I am nearing completion on the third of the five paintings I am doing for this project. The first painting is of Stephen Taylor and his portable sawmill. Stephen is a neighbor, a thoughtful citizen and a caring woodsman. He does custom logging and milling on a small scale. I have walked in the woods with him and listened to how he nurtures the trees he hopes will grow under his care. Here's a picture of him from the day I visited his milling operation.

Wednesday, May 20, 2009

Last week I visited two elementary schools to talk to kids about our forests, the future of the woods, why it's important and about artmaking related to this. I showed them what I've done so far for the Art of Action commission and we talked about what the forests mean to them and their families. Among the children who had relatives and friends who were loggers, builders, firewood users etc was one little girl who volunteered that her dad works at the post office, where there is a lot of paper, another wood product! Seems to me like they are connecting the dots pretty well!

Kids in both schools were able to tell me lots of things we get from the forest: wood, fuel, paper, oxygen, carbon sequestration, wildlife habitat, hunting opportunities, recreation, food and biodiversity. The one thing I don't recall anyone mentioning was perhaps the most important: clean water.

We then went on to do drawings and watercolors of plant life I had collected from the Vergennes watershed property. Above is a photo of a group of students observing a watercolor demonstration I gave. They really paid attention! Many thanks to the teachers who arranged the visits: Michaela Granstrom, Nancy Custer Carroll and Devon McLeod. And most of all to the students who were lively, intelligent and appreciative: thank you for welcoming me into your classrooms!

Wednesday, May 6, 2009

Today I will start a painting of Bradley's forestry students working together in the snowy woods. When I first talked with John Bradley he told me about a watercolor painting he owns that was done by an aunt of his, of the farm his family owned. It was clear that my project had more resonance for him because of his affection for this painting. When I came to meet his class he brought this heirloom watercolor and used it as a way of introducing me and my project to his students. I can only hope that the work I am doing will be treasured the way he values his painting of the family farm. Actually, because of how much our landscape means to us all, I am sure the paintings I am making have a life beyond me. Above is a painting of mine of the back of the town buildings in Addison, Vermont, as the sun was going down.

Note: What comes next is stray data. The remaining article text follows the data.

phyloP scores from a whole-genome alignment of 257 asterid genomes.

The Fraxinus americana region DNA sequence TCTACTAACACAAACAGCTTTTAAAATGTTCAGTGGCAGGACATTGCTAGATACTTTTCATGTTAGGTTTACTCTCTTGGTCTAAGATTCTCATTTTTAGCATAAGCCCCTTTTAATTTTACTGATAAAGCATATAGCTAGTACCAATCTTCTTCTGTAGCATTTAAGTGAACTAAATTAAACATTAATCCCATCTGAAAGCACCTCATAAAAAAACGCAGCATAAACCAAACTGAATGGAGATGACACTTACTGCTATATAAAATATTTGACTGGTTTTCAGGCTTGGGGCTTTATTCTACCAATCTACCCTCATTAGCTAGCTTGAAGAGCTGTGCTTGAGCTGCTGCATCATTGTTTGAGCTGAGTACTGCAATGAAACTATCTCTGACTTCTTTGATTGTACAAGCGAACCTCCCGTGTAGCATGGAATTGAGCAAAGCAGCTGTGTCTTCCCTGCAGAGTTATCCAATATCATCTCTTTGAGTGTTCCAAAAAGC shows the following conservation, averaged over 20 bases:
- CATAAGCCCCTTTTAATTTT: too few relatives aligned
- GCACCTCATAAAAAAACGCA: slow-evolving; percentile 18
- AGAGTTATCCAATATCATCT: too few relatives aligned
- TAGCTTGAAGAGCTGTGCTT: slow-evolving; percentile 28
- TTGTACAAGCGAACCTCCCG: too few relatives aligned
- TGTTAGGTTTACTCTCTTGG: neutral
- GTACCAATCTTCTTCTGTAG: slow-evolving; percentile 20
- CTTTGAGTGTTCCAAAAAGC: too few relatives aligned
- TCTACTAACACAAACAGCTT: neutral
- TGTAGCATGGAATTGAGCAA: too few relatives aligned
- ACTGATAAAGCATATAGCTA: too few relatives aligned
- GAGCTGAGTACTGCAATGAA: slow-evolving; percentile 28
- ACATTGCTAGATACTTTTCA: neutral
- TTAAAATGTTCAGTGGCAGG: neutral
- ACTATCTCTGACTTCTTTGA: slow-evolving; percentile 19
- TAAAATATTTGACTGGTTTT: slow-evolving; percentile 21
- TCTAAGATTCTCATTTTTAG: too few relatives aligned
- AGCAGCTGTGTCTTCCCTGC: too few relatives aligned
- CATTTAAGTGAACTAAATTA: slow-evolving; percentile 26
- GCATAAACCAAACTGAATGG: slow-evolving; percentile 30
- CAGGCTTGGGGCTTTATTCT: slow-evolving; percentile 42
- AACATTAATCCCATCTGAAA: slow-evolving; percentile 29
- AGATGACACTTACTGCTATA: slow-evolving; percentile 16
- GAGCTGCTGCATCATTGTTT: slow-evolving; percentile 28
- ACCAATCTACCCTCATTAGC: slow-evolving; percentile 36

Friday, May 1, 2009

I am well into the first painting in my series of five for this project. It's a picture of a portable sawmill in operation. It includes some basic Vermont iconography: pickup truck, red barn, mountain ridge. These things are important because they are part of how we define ourselves and part of what we value in living here. These things are part of our past and present, as well as something we want to have in our future. Yeah, probably even pickup trucks! I'm excited and can't wait to get back to work on the painting in the morning!

Tuesday, April 14, 2009

Here is Paul Cate working in the woods with his forwarder. He jokes that other loggers ask him when this machine is going to "grow up".